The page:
Lower Limb Lymphedema

ABSTRACT: Differential Diagnosis, Investigation, and Current Treatment of Lower Limb Lymphedema

Hypothesis: The causes and management of lower limb lymphedema in the Western population are different from those in the developing world.

Objective: To look at the differential diagnosis, methods of investigation, and available treatments for lower limb lymphedema in the West

Conclusions: The common differential diagnosis in Western patients with lower limb swelling is secondary lymphedema, venous disease, lipedema, and adverse reaction to ipsilateral limb surgery. Lymphedema can be confirmed by a lymphoscintigram, computed tomography, magnetic resonance imaging, or ultrasound. The lymphatic anatomy is demonstrated with lymphoscintigraphy, which is particularly indicated if surgical intervention is being considered.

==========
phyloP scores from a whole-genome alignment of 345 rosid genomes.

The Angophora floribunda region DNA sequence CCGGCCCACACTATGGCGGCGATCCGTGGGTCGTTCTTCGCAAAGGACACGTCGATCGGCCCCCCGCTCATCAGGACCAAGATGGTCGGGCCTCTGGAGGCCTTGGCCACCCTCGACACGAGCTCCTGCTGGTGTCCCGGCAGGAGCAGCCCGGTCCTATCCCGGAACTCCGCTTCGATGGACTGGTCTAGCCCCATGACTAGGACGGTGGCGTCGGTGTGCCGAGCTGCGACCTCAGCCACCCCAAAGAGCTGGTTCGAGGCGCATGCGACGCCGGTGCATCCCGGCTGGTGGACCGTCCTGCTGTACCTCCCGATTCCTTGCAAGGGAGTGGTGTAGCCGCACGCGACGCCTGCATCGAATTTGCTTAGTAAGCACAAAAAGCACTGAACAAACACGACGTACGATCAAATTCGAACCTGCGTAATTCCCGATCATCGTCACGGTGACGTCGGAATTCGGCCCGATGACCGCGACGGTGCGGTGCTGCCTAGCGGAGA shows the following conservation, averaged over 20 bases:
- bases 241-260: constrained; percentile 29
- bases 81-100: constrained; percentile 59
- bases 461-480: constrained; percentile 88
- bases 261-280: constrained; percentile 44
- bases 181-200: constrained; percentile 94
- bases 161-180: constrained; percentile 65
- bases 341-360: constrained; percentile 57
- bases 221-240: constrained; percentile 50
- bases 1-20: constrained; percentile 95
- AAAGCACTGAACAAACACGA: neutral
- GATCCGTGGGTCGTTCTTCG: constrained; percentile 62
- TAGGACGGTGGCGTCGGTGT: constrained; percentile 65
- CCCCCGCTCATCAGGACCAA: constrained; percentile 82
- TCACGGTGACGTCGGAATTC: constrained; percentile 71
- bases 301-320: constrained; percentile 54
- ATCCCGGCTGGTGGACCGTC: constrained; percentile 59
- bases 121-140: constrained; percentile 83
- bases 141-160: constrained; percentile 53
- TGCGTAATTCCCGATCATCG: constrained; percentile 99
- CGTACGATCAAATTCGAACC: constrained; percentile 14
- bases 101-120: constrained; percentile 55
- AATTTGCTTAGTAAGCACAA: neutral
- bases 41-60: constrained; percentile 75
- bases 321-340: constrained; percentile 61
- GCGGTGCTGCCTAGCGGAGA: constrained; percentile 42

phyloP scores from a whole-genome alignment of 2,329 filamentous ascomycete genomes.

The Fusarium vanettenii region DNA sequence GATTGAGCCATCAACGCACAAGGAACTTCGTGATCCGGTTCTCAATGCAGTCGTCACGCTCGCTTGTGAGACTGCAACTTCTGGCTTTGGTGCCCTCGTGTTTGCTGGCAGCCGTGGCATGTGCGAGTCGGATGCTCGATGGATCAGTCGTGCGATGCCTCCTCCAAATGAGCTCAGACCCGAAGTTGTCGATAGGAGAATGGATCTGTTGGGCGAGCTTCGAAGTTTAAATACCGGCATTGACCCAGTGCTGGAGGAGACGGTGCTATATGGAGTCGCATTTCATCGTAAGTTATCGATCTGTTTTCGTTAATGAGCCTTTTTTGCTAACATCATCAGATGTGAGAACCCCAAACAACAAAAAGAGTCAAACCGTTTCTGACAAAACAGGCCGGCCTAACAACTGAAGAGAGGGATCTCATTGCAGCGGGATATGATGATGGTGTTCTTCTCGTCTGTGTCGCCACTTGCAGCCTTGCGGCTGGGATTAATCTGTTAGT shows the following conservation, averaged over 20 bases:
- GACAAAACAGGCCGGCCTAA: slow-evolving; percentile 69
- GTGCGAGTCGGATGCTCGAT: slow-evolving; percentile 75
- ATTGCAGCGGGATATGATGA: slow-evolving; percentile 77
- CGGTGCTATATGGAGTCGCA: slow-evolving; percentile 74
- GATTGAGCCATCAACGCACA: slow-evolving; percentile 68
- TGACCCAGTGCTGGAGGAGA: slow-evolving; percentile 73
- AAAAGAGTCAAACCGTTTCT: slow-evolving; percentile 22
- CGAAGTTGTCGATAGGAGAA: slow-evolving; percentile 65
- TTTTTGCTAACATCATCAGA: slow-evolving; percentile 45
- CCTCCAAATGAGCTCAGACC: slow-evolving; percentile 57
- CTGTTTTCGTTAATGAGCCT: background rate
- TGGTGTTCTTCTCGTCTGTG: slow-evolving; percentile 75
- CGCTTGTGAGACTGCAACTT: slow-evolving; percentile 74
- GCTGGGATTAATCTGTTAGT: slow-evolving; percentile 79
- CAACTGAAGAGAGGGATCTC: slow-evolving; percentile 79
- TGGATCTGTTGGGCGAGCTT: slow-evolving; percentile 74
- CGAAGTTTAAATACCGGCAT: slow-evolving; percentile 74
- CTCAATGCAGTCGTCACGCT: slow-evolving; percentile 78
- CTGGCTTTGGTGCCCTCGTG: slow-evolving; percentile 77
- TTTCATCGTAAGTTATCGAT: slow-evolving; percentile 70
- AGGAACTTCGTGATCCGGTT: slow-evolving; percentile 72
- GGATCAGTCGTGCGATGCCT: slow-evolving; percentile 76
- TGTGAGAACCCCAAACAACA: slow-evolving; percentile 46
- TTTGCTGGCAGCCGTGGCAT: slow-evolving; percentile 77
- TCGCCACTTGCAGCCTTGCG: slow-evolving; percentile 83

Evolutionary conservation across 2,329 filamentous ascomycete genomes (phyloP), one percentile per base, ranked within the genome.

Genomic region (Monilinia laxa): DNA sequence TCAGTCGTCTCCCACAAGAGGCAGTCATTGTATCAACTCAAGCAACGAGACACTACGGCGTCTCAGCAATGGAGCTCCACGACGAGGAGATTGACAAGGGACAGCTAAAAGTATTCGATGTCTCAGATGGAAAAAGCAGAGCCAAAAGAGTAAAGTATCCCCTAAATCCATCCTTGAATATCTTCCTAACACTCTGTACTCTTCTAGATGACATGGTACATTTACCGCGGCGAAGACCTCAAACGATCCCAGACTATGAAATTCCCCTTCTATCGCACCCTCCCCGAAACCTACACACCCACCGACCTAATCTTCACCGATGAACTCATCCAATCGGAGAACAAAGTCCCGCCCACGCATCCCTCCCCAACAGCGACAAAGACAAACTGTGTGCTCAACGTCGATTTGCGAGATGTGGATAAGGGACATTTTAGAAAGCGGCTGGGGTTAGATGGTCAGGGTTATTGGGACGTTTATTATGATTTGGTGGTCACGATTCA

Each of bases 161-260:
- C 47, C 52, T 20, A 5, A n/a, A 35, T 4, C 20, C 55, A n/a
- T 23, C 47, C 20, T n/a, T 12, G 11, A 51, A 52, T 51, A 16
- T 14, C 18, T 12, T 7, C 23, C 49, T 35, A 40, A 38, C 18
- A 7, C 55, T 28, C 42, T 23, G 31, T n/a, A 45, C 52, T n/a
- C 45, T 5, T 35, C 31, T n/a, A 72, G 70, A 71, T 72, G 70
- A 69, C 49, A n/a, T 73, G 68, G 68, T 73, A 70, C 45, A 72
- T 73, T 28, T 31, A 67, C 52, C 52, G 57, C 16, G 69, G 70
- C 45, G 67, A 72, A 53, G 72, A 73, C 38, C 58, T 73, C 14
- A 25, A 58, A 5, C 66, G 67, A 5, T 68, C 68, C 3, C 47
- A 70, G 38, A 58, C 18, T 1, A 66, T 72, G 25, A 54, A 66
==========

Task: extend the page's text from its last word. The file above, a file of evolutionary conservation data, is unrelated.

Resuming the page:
The treatment of choice for lymphedema is multidisciplinary.

In the first instance, combined physical therapy should be commenced (complete decongestive therapy), with surgery reserved for a small number of cases.

[02/25/2003; Archives of Surgery]

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